- January 2, 2015
- Posted by: kunalsabnis
- Categories: BLOG, ExPress
Contributed by: Navneet Munot CFA, Director IAIP and CIO SBI MF
Like every year, there were several contenders.
2014 is the silver jubilee year of the fall of Berlin wall. This year, we saw the US and Cuba coming closer. Compared to our history, present times might be termed as the most peaceful time ever. Online war games may be popular, but mankind is surely less violent now than previous generations. Yes, there are reasons to cheer but several to be cautious. Meltdown in oil and ruble haven’t yet drowned the ambitions of Russia’s Vladimir Putin. He is a smart Judo player and unpredictable. The volcanic rise of Islamic State (ISIS) will go down as the worst intelligence failure since the attack on Pearl Harbor in 1930s. The world is under-estimating their network, influence and ambitions. I worry about regimes like Venezuela, Nigeria, Iran, Syria and Sudan where sinking oil revenues may create severe disruptions. One needs to watch developments in Saudi Arabia.
Sights of thousands of refugees fleeing their African homeland, shooting down of Malaysian airline’s MH17 and the Sydney siege scare me. The hacking following Sony pictures’ “The interview” exposes new dangers of cyber warfare. We cheered Pakistan’s Malala Yousafzai and India’s Kailash Satyarthi on winning Nobel peace prize for children’s cause but the blood in Peshawar has stained humanity’s soul that no tears can wipe off. Fragility lurks beneath the veneer of a calm world. It is 100 years since the first gunshots of the First World War were fired. Hope we learn the right lessons from history and the global leadership rises to the occasion.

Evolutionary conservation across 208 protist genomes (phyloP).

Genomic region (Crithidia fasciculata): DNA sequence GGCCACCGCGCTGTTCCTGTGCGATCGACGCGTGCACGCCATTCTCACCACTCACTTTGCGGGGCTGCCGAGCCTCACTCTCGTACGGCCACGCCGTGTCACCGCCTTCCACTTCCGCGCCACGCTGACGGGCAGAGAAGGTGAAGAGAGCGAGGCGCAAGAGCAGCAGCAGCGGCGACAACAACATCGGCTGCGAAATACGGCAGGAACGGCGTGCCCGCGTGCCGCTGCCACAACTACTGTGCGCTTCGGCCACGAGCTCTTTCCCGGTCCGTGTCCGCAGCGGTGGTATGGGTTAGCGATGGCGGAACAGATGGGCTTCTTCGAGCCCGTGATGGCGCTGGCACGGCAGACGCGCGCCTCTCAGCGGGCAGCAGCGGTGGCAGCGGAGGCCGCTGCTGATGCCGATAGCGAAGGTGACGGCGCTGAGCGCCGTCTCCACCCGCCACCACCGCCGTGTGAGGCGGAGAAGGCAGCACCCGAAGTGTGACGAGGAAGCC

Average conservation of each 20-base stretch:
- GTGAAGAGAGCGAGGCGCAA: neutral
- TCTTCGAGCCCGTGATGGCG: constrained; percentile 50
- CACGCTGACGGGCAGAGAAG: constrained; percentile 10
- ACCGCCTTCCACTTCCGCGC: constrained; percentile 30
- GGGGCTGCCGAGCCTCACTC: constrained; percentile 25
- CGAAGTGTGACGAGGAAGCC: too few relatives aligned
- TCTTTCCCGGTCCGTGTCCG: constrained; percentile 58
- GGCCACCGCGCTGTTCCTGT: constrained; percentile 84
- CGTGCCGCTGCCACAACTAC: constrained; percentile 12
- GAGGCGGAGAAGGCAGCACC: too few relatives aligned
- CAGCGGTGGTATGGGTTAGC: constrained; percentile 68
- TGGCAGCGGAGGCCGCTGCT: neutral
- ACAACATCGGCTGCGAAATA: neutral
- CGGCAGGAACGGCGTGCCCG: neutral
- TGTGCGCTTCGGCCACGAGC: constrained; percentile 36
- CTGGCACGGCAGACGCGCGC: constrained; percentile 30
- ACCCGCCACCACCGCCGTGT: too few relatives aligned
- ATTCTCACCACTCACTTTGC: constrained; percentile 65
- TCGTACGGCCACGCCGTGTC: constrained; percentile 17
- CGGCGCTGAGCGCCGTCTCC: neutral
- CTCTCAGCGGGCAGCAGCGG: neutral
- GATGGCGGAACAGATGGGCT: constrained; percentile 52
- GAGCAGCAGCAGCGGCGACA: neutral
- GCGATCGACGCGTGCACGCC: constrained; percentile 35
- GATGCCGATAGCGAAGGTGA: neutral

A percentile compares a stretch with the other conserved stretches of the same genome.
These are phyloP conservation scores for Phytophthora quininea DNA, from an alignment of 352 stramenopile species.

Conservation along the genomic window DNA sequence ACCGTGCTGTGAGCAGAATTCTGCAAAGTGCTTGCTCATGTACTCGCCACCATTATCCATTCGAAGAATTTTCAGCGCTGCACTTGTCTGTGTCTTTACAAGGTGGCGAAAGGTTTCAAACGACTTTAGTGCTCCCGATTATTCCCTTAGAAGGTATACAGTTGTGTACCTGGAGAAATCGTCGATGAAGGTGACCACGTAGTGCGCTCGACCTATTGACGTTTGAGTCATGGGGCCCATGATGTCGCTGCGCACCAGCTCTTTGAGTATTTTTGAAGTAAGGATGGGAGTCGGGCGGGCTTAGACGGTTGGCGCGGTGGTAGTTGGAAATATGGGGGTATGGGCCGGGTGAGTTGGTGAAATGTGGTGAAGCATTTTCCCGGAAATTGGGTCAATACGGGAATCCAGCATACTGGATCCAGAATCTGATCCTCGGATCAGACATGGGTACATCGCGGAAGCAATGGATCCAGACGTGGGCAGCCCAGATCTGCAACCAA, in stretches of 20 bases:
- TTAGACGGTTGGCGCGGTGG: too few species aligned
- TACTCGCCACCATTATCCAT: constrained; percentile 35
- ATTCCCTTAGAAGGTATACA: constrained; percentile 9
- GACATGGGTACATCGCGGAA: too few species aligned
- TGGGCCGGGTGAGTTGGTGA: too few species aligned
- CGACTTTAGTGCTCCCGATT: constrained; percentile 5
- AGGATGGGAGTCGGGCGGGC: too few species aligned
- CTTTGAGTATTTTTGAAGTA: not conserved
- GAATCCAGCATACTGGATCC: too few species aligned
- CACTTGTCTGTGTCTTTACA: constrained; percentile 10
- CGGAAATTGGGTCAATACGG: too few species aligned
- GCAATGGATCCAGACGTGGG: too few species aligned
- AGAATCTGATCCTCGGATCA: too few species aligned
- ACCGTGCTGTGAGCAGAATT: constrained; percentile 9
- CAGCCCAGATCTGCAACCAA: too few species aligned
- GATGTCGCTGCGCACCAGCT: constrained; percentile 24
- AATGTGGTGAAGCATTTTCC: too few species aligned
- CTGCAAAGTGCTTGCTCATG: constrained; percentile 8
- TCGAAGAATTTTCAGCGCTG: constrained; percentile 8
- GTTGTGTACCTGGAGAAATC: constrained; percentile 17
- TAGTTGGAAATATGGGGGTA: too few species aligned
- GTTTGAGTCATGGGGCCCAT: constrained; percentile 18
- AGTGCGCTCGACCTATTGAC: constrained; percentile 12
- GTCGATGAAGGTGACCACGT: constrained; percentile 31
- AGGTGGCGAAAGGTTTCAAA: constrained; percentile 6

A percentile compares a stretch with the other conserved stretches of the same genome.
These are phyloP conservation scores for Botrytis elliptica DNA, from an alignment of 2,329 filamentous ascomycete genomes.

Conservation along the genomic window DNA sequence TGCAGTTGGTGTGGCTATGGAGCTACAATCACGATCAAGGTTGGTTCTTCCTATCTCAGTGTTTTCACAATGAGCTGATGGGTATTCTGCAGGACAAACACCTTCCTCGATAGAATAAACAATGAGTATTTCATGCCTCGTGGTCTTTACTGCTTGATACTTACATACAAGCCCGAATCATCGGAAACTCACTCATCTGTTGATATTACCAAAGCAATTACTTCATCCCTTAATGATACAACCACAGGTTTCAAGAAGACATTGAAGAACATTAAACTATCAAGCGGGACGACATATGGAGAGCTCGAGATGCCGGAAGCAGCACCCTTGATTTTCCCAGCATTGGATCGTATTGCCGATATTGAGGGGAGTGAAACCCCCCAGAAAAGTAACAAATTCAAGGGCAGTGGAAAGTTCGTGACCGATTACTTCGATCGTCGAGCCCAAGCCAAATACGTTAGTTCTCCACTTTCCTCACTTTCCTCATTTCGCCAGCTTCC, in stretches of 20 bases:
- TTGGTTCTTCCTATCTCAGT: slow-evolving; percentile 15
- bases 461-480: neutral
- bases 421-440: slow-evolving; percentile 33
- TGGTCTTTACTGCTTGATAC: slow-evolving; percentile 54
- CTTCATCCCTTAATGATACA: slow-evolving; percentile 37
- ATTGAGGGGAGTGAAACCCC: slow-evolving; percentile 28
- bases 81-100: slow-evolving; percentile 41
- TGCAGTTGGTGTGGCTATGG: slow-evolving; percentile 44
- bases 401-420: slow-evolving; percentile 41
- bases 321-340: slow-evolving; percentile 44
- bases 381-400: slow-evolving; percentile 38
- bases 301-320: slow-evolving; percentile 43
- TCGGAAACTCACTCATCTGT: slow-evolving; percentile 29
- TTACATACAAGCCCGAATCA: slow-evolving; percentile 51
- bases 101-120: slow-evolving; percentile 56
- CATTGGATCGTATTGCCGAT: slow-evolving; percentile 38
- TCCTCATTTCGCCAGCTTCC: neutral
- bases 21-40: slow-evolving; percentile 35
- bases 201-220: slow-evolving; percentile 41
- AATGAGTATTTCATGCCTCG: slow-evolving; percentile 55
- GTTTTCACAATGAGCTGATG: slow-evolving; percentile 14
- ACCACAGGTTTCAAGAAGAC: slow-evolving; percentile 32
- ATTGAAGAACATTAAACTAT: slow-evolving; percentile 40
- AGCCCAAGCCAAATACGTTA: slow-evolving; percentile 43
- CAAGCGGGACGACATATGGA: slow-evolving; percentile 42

In a world devoid of strong leaders, Narendra Modi stands tall. He was a rock star in US and Australia and got the UN agree on a “World Yoga day”. He played drums in Kyoto and charmed the Japanese while getting Russian and Chinese Premiers savor Gujarati dishes here. Marketers have much to learn from “Abki Baar, Modi Sarkar” campaign and his smart use of radio, social media and technology. A broom now reminds of ‘Clean India movement’ and not the Aam Admi party (AAP). They say, stars have aligned for him. I say, destiny favors the determined.
BJP and winds of change swept the states of Haryana, Maharashtra and Jharkhand. State chief ministers are competing for investments and their reforms for “make in my state” would lead to success of “make in India”. I salute the people of J&K for bravely combating Nature’s fury and for fighting bullets with ballots.
Could it be the judicial activism? We saw the mightiest of politicians and businessmen go behind the bars. Courts may not get back India’s black money stashed abroad but they have ensured days of milking money from black gold (coal) are over.
Referendums in Crimea, Scotland and Switzerland were interesting. Scots decided to remain “better together” with UK. The Swiss thumbed down a proposal that Gold should form at least 20% of SNB’s assets. Investors should look at precious metals again to hedge global left tail risks. Yes, despite the strong dollar and weaker commodities.
The commodity “super-cycle” is ending as witnessed in prices of crude Oil to milk products, iron ore to thermal coal, cotton to copper, sugar to grains. Whether its terms of trade or political power structure, flow of savings or investments, fall in commodity will alter the world structurally. Countries joined by a simplistic acronym BRICS would be impacted so differently. The “turn of tables in the commodities market” was a strong contender.
Chinese government is dealing decisively with issues of corruption, pollution, property bubble and shadow banking. Global investors are worried about risks like protests in Hong Kong but buoyed by rate cuts, retail investors truly looked like “bulls in a china shop” pushing the Shanghai index 40% higher. In their “year of Horse”, Alibaba made giant strides and the Jack (Ma) of all things e-commerce is a master contender.